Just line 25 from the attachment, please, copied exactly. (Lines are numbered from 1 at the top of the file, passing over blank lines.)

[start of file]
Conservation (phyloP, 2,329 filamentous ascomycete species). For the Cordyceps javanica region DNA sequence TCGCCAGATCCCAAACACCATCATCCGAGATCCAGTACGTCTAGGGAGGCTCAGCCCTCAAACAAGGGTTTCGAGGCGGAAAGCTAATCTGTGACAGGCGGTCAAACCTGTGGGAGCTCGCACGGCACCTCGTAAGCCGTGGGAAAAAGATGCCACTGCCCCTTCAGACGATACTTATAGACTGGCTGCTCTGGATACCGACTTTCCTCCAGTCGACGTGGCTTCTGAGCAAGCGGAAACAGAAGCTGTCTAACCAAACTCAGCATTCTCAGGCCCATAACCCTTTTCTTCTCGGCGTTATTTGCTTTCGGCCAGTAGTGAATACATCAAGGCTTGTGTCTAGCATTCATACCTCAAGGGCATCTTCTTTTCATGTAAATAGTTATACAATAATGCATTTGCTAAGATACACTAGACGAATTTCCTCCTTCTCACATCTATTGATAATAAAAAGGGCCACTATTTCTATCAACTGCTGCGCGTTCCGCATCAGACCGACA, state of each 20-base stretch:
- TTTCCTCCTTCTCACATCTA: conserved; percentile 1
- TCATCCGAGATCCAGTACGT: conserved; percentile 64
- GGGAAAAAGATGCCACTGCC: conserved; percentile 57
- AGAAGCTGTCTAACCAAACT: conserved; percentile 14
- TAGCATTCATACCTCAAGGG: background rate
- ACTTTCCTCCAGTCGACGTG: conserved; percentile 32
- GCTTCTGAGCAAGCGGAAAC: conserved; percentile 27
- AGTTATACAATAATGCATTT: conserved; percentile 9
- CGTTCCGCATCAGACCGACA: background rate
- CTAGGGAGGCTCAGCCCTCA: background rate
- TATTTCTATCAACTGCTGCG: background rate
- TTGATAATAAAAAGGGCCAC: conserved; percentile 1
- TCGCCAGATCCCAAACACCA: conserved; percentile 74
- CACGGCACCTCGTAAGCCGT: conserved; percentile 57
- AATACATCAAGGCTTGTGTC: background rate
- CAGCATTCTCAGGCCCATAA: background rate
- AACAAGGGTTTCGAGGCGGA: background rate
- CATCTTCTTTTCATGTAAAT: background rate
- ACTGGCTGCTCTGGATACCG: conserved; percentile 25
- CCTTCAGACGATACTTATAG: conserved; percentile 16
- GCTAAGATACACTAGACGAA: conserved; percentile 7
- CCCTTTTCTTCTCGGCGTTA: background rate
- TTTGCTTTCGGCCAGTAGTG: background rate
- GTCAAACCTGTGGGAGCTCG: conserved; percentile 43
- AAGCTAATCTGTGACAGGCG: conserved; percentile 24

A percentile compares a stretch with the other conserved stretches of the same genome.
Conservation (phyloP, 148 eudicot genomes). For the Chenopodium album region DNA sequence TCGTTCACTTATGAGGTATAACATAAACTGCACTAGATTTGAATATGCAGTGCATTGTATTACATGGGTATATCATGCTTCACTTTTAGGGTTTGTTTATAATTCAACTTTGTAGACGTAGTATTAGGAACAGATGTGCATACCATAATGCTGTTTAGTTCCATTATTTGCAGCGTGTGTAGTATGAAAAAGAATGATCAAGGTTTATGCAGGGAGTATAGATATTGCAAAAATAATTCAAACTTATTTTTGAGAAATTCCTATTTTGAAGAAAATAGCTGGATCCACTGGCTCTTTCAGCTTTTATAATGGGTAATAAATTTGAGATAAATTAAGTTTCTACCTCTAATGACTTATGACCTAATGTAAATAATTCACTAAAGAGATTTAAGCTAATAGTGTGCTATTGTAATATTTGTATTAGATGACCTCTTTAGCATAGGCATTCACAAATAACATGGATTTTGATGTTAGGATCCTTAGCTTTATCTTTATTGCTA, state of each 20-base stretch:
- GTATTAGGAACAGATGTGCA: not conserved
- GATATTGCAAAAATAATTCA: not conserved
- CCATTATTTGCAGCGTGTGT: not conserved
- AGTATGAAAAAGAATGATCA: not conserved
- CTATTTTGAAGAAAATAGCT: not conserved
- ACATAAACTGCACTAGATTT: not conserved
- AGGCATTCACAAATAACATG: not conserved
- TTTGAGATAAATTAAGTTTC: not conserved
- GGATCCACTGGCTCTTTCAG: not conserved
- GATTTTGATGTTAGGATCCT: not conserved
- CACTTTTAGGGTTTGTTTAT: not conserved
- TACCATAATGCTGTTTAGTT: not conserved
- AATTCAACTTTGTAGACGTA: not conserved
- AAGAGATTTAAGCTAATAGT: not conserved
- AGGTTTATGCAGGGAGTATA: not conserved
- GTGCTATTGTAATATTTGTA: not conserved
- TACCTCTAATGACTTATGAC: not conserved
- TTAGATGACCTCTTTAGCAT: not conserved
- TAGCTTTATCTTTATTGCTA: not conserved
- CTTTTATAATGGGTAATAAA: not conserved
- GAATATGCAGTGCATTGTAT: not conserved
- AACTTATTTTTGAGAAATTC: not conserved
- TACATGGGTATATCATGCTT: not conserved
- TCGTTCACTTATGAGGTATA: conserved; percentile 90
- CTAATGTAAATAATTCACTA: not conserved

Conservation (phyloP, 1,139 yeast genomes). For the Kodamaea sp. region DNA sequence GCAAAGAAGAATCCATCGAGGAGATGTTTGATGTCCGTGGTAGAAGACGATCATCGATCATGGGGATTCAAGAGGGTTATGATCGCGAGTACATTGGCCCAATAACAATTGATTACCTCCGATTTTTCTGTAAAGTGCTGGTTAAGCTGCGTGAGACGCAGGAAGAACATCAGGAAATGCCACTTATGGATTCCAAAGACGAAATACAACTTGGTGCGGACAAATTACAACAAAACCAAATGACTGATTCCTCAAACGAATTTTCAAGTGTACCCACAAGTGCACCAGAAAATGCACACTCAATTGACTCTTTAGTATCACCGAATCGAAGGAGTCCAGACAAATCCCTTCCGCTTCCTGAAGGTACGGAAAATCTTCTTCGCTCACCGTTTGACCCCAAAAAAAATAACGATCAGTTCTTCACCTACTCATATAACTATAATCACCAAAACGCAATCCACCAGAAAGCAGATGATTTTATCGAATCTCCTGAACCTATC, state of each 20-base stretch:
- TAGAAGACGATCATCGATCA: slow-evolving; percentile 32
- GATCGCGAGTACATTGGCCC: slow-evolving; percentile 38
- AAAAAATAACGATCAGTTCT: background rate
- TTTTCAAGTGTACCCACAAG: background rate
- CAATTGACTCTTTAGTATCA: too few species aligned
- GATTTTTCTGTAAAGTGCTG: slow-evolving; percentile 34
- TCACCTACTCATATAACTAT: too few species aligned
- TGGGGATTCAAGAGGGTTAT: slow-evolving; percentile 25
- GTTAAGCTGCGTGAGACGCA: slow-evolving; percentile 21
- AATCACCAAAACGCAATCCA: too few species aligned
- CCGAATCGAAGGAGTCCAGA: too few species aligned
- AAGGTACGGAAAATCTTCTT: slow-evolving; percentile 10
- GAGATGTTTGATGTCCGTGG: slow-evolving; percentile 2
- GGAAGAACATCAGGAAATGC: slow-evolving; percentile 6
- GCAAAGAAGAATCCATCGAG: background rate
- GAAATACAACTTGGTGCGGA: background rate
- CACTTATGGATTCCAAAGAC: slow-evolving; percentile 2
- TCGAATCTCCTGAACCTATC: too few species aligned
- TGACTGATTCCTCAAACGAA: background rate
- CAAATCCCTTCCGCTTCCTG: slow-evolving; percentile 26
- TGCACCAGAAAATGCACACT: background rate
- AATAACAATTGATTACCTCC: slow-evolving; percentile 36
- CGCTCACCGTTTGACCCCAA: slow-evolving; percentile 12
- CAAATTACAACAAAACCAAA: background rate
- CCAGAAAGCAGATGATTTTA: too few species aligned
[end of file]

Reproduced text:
- GTCAAACCTGTGGGAGCTCG: conserved; percentile 43